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Methadone is a drug that, when abused, causes side effects like nausea, constipation, decreased respiratory rate, decreased heart rate, diarrhea, vomiting, and extreme lethargy. In some cases, people get addicted to this drug—which is ironic because it’s not supposed to make people feel euphoric.
But some people take large doses of methadone, and it’s enough to create adverse health effects. But in this article, we will be focusing on what it does to a person’s brain. Mental health is just as important as our physical health, and addictive drugs happen to affect both.
So let’s take a closer look at the effects of methadone on the brain.
What is Methadone?
But first, let’s have a brief overview of methadone. This substance is an opiate medication that is commonly used for addiction treatment.
It is used as a part of opioid replacement therapy, particularly those that focus on the use of methadone. Methadone clinics, for example, unlock the drug’s true potential by helping people get over their opioid dependence.
Methadone is one of the derivatives of the poppy plant, which means it has the same pain-relieving qualities that other narcotics have.
The DEA classifies methadone as a Schedule II controlled substance, which means it can be useful for treating a number of medical conditions, but it still has the potential to be abused.
As helpful as this is, it can still be taken recreationally, which means it is addictive in its own right.
What Does it Do to Your Brain?
Methadone works by attaching to the opioid receptors in the brain, blocking euphoric sensations from other drugs. Methadone is generally safe because it barely causes any high. Only those who are determined to abuse this drug will get addicted to it because it takes large doses to even get high from methadone.
Methadone also remains in the system longer than other opioid drugs like heroin, meaning it can block opioid cravings.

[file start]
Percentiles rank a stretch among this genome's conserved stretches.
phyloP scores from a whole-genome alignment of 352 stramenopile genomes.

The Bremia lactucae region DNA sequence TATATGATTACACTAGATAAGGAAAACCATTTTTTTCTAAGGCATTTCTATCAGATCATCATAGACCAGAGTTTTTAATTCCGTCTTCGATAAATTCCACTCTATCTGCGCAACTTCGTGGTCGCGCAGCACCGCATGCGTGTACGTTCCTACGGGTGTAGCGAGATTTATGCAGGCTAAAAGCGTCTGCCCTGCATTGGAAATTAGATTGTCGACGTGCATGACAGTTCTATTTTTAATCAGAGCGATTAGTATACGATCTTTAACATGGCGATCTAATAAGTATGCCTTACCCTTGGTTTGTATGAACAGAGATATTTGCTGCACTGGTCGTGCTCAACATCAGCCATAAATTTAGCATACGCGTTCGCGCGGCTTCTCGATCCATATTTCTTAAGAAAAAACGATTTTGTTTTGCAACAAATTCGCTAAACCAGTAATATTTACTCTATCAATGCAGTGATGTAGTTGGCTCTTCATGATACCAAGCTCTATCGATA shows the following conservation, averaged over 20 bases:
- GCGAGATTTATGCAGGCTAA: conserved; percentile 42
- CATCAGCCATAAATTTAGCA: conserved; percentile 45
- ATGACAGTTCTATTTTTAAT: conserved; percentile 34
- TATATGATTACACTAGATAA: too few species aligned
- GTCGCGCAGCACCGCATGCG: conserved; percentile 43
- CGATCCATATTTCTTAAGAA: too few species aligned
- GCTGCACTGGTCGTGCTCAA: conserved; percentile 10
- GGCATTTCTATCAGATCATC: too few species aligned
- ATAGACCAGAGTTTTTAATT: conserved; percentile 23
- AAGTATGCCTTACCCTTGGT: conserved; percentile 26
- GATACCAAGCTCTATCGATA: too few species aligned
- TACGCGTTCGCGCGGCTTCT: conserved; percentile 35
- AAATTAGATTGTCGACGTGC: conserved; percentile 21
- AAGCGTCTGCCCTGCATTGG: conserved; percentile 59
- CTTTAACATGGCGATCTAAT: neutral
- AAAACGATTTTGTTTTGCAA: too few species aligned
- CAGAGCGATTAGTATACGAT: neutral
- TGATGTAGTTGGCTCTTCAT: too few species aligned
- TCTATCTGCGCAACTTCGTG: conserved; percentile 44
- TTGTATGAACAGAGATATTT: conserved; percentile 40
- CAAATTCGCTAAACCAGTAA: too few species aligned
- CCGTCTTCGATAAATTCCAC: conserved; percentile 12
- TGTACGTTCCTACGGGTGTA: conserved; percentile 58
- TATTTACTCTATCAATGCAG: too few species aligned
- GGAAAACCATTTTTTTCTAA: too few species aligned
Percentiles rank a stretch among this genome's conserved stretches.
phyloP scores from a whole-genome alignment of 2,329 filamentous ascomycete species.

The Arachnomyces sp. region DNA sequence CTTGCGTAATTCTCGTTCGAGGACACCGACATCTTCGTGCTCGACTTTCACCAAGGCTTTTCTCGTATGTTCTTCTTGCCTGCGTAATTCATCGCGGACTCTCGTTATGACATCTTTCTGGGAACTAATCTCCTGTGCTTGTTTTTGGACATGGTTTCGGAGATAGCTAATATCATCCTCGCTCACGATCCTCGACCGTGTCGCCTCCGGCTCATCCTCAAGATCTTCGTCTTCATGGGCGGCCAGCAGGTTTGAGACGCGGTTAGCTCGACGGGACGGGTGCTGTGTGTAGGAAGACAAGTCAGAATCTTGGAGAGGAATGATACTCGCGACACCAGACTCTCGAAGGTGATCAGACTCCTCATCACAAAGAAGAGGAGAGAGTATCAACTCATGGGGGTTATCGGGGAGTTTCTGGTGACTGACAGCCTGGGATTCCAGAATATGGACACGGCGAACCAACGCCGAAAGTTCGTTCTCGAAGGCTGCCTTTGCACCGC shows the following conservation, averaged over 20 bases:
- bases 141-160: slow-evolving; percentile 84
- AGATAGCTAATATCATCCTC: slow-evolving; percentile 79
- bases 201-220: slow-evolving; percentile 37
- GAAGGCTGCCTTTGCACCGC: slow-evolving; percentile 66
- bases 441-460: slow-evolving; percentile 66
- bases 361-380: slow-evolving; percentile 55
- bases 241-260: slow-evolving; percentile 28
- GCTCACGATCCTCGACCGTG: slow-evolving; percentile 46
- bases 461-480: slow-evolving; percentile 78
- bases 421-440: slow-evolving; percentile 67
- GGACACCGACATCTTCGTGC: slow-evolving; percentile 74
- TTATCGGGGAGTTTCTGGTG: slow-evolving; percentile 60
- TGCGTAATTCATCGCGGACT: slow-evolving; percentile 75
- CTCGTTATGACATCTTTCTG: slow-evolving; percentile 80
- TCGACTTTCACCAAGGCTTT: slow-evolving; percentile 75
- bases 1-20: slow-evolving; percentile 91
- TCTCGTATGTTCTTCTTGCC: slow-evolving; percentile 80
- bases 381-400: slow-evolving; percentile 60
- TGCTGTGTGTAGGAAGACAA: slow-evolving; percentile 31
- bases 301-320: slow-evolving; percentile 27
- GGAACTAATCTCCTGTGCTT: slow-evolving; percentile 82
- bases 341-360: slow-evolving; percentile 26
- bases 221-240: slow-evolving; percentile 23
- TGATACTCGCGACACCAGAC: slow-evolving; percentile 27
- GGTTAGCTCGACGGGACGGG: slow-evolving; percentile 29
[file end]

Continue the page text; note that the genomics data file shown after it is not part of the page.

Abusing your prescription can still cause mental health problems. The person will have issues with judgment, preventing them from making good decisions. Methadone users are also more likely to engage in risky behaviors, which can get them in trouble with other people, or even with the law.
If someone takes large doses of methadone, they can feel sedated, euphoric, drowsy, and relaxed. This is the same thing that happens to narcotic users because methadone itself is classified as a narcotic, albeit a safer one.
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The person may start exhibiting changes in behavior. For example, they may pay less attention to their health, fitness, or personal hygiene.
Methadone abuse can also lead to problems with learning and memory. The brain will be more focused on the reward center, and it will eventually develop into physical dependence. The person will feel like they can’t go a day without taking methadone.
They eventually become addicted, craving the drug even when they are already suffering from its physical effects.
If you know someone who is struggling with methadone addiction, help them get sober again. Look for an addiction treatment facility near you to find out what programs they offer for those who are abusing methadone.